In the Mercado District, historic and contemporary culture mingle.
For the past three decades, the city has launched its annual Fourth of July fireworks display from “A” Mountain.
About 15 years ago several Tucsonans came up with an idea to honor our region’s indigenous ancestors. It would be a statue, somewhere at the foot of Sentinel Peak, where a Pima village existed when the first Europeans arrived in the late 17th century.
I wonder who was Esther G. Castro. Also what was Oscar Elias like?
Sentinel Peak's big "A" currently has a muted green tone, apparently after St. Patrick's Day fans got to it. But the city plans to return it to its traditional white soon.
On Friday, Father Thomas Koller of Santa Cruz Parish was walking by the giant "A" on Sentinel Peak. The letter was the focus of a public fight when it was painted black, then in patriotic colors at the start of the Iraq War.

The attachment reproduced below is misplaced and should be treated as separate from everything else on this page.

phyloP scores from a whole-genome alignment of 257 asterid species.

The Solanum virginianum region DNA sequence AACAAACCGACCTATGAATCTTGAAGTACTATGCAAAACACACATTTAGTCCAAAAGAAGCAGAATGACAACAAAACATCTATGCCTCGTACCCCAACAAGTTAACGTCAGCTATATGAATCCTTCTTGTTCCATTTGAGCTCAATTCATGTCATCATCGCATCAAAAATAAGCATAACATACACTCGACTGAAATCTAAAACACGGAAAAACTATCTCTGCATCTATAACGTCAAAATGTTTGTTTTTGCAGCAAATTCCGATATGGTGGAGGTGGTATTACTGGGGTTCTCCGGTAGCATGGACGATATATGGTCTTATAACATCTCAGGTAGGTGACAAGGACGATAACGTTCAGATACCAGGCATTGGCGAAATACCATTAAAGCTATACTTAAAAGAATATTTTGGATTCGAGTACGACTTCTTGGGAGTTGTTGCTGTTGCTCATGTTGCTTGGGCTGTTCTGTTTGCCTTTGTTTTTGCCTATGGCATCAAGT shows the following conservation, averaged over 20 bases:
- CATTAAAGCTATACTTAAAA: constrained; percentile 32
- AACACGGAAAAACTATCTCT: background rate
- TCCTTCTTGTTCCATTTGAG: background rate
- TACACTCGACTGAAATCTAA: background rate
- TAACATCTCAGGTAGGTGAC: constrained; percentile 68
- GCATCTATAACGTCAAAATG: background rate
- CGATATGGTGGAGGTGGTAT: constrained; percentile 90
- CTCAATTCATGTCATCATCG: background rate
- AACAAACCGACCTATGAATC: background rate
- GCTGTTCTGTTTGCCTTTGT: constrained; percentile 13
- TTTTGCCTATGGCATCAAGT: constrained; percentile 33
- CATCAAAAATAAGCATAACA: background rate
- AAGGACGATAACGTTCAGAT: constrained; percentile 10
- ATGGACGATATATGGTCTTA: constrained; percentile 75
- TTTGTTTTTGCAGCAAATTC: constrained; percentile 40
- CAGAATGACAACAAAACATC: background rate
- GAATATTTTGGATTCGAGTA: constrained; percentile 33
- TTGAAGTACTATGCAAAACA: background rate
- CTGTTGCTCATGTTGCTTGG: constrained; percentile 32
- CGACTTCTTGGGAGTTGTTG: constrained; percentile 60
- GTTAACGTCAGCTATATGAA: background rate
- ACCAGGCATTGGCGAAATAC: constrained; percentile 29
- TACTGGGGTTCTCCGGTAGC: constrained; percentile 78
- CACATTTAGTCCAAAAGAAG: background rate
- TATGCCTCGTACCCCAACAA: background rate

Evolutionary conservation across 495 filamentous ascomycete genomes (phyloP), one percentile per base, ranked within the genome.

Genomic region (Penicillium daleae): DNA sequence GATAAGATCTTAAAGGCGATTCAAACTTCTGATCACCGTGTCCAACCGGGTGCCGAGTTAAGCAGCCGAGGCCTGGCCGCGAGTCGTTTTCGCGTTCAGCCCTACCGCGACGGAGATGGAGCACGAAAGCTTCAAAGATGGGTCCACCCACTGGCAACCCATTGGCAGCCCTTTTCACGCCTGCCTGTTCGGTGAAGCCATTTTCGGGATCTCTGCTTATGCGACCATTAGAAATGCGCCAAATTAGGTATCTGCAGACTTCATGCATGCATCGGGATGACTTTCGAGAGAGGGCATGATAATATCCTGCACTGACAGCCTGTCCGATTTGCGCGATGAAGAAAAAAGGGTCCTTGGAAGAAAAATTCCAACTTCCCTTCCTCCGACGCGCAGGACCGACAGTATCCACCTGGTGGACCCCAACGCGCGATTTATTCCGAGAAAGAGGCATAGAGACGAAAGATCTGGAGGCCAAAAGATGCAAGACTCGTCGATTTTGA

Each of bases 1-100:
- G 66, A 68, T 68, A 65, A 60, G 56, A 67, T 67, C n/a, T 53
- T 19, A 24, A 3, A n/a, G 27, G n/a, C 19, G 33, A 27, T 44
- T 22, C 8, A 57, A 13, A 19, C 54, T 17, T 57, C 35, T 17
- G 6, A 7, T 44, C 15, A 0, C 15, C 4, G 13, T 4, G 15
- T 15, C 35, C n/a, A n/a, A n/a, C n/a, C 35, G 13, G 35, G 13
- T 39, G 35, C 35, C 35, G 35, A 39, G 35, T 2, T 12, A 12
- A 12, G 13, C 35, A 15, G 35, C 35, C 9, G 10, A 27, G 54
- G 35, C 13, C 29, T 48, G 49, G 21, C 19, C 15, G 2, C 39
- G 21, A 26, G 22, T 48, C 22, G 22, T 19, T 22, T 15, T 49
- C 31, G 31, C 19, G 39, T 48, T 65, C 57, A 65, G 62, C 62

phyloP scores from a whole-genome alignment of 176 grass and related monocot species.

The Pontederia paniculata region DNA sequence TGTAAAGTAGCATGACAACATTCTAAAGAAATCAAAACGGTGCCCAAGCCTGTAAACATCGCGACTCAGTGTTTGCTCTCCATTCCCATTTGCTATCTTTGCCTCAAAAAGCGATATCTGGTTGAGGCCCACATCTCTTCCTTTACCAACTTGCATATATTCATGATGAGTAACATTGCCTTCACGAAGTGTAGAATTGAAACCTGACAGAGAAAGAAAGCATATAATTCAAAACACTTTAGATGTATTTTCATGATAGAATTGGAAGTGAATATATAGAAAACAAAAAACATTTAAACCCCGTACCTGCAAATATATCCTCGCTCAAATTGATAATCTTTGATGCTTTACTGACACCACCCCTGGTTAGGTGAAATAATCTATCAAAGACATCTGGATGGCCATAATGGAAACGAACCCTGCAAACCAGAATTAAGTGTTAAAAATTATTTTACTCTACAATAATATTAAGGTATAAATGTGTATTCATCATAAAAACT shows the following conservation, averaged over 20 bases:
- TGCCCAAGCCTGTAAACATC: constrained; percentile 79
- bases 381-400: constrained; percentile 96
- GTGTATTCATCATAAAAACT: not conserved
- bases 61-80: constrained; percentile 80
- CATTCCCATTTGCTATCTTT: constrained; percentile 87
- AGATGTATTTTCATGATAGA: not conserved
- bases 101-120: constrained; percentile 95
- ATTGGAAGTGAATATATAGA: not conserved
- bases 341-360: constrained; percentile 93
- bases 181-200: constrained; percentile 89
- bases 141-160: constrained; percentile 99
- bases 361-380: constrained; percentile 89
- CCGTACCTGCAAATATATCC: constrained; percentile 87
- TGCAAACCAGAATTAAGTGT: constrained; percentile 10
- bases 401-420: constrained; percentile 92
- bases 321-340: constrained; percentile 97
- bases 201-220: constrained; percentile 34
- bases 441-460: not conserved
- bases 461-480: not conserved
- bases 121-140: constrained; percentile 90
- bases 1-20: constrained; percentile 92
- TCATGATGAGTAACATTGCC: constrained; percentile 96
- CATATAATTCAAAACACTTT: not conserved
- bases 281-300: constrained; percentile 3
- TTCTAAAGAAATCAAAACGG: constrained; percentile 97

Ten years ago the passionate debate over the newly launched Iraq War found a touchstone in Tucson - the giant "A" on Sentinel Peak.
Fireworks explode over downtown Tucson during the annual fireworks show. Photo by Joshua Trujillo Neg. Sentinel Peak, Copyright 1996 The Arizona Daily Star
Taken from west side of the Tucson Community Center looking west. Photo by Jim Davis. Photo taken on 9-16-98.
Tucson's A-Mountain becomes white again from the top down after an anti-war group painted it black. A-O Painting Inc. is painting the A, which will take 60 gallons of white paint and will cost the city $3,750. Photo by Aaron J. Latham. MARCH 26, 2003 A10
Gilbert Escandón Jiménez, a longtime Menlo Park resident and "A" Mountain hiker, relaxes near the trailhead that will soon bear his name. Jiménez, 87, helped to maintain the mountain's trails for more than 70 years.
Gilbert Jiménez knows his way around Sentinel Peak.
Firefighter pair plan to sell craft beers to small Tucson restaurants.
Traffic on Sentinel Peak will be restricted Sunday afternoon
until Monday morning due to a University of Arizona homecoming